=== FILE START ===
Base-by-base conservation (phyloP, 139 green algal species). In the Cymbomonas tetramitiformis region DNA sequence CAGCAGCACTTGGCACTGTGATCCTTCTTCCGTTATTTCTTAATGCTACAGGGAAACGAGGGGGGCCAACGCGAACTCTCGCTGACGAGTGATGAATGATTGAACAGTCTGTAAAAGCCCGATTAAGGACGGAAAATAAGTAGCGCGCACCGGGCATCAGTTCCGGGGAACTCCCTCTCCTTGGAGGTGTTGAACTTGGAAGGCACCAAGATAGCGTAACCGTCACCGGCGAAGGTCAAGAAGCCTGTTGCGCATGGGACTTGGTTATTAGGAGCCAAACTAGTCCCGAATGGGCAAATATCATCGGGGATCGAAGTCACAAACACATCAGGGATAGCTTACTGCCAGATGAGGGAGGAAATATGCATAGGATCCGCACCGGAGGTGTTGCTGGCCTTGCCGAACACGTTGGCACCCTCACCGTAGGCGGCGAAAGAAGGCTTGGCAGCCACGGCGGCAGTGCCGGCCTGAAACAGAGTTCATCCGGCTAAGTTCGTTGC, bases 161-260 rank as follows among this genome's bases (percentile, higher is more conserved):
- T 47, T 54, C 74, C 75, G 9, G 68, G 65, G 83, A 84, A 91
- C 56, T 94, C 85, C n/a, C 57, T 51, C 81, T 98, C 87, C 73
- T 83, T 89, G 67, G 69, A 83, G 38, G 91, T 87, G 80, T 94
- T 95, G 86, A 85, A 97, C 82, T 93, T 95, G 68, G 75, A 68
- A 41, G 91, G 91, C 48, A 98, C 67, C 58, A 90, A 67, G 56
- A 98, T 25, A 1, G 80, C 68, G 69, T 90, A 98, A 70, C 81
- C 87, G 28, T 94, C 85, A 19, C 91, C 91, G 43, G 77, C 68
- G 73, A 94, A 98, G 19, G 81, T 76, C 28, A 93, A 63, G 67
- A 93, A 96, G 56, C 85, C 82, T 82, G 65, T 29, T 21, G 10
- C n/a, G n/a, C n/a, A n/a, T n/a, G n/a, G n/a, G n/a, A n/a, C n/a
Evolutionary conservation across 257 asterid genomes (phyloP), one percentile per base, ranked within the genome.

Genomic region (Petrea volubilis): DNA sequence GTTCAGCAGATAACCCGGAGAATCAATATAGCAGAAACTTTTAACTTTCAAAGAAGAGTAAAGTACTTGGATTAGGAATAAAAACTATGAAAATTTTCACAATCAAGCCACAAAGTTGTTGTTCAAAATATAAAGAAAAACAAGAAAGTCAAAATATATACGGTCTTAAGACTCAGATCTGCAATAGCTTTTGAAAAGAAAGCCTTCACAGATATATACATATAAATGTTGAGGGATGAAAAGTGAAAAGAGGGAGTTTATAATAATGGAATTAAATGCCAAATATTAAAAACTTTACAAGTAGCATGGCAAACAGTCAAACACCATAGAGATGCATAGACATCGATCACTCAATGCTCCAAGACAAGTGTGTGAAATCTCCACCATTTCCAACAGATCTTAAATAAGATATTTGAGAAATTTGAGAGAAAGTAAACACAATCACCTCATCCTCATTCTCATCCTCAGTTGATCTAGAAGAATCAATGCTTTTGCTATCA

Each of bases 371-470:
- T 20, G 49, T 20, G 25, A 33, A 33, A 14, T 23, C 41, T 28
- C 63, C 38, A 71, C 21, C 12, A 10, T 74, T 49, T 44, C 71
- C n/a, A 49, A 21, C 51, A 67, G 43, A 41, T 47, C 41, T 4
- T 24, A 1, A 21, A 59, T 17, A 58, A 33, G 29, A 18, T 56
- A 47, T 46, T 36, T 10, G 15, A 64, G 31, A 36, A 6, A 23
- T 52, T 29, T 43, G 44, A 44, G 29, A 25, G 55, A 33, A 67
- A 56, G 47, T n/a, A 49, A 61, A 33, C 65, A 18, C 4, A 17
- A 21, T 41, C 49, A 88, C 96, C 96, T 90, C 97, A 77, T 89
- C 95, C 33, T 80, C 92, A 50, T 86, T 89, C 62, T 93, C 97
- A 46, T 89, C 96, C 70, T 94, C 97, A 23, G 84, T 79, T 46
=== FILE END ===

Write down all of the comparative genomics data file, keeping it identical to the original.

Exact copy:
Base-by-base conservation (phyloP, 139 green algal species). In the Cymbomonas tetramitiformis region DNA sequence CAGCAGCACTTGGCACTGTGATCCTTCTTCCGTTATTTCTTAATGCTACAGGGAAACGAGGGGGGCCAACGCGAACTCTCGCTGACGAGTGATGAATGATTGAACAGTCTGTAAAAGCCCGATTAAGGACGGAAAATAAGTAGCGCGCACCGGGCATCAGTTCCGGGGAACTCCCTCTCCTTGGAGGTGTTGAACTTGGAAGGCACCAAGATAGCGTAACCGTCACCGGCGAAGGTCAAGAAGCCTGTTGCGCATGGGACTTGGTTATTAGGAGCCAAACTAGTCCCGAATGGGCAAATATCATCGGGGATCGAAGTCACAAACACATCAGGGATAGCTTACTGCCAGATGAGGGAGGAAATATGCATAGGATCCGCACCGGAGGTGTTGCTGGCCTTGCCGAACACGTTGGCACCCTCACCGTAGGCGGCGAAAGAAGGCTTGGCAGCCACGGCGGCAGTGCCGGCCTGAAACAGAGTTCATCCGGCTAAGTTCGTTGC, bases 161-260 rank as follows among this genome's bases (percentile, higher is more conserved):
- T 47, T 54, C 74, C 75, G 9, G 68, G 65, G 83, A 84, A 91
- C 56, T 94, C 85, C n/a, C 57, T 51, C 81, T 98, C 87, C 73
- T 83, T 89, G 67, G 69, A 83, G 38, G 91, T 87, G 80, T 94
- T 95, G 86, A 85, A 97, C 82, T 93, T 95, G 68, G 75, A 68
- A 41, G 91, G 91, C 48, A 98, C 67, C 58, A 90, A 67, G 56
- A 98, T 25, A 1, G 80, C 68, G 69, T 90, A 98, A 70, C 81
- C 87, G 28, T 94, C 85, A 19, C 91, C 91, G 43, G 77, C 68
- G 73, A 94, A 98, G 19, G 81, T 76, C 28, A 93, A 63, G 67
- A 93, A 96, G 56, C 85, C 82, T 82, G 65, T 29, T 21, G 10
- C n/a, G n/a, C n/a, A n/a, T n/a, G n/a, G n/a, G n/a, A n/a, C n/a
Evolutionary conservation across 257 asterid genomes (phyloP), one percentile per base, ranked within the genome.

Genomic region (Petrea volubilis): DNA sequence GTTCAGCAGATAACCCGGAGAATCAATATAGCAGAAACTTTTAACTTTCAAAGAAGAGTAAAGTACTTGGATTAGGAATAAAAACTATGAAAATTTTCACAATCAAGCCACAAAGTTGTTGTTCAAAATATAAAGAAAAACAAGAAAGTCAAAATATATACGGTCTTAAGACTCAGATCTGCAATAGCTTTTGAAAAGAAAGCCTTCACAGATATATACATATAAATGTTGAGGGATGAAAAGTGAAAAGAGGGAGTTTATAATAATGGAATTAAATGCCAAATATTAAAAACTTTACAAGTAGCATGGCAAACAGTCAAACACCATAGAGATGCATAGACATCGATCACTCAATGCTCCAAGACAAGTGTGTGAAATCTCCACCATTTCCAACAGATCTTAAATAAGATATTTGAGAAATTTGAGAGAAAGTAAACACAATCACCTCATCCTCATTCTCATCCTCAGTTGATCTAGAAGAATCAATGCTTTTGCTATCA

Each of bases 371-470:
- T 20, G 49, T 20, G 25, A 33, A 33, A 14, T 23, C 41, T 28
- C 63, C 38, A 71, C 21, C 12, A 10, T 74, T 49, T 44, C 71
- C n/a, A 49, A 21, C 51, A 67, G 43, A 41, T 47, C 41, T 4
- T 24, A 1, A 21, A 59, T 17, A 58, A 33, G 29, A 18, T 56
- A 47, T 46, T 36, T 10, G 15, A 64, G 31, A 36, A 6, A 23
- T 52, T 29, T 43, G 44, A 44, G 29, A 25, G 55, A 33, A 67
- A 56, G 47, T n/a, A 49, A 61, A 33, C 65, A 18, C 4, A 17
- A 21, T 41, C 49, A 88, C 96, C 96, T 90, C 97, A 77, T 89
- C 95, C 33, T 80, C 92, A 50, T 86, T 89, C 62, T 93, C 97
- A 46, T 89, C 96, C 70, T 94, C 97, A 23, G 84, T 79, T 46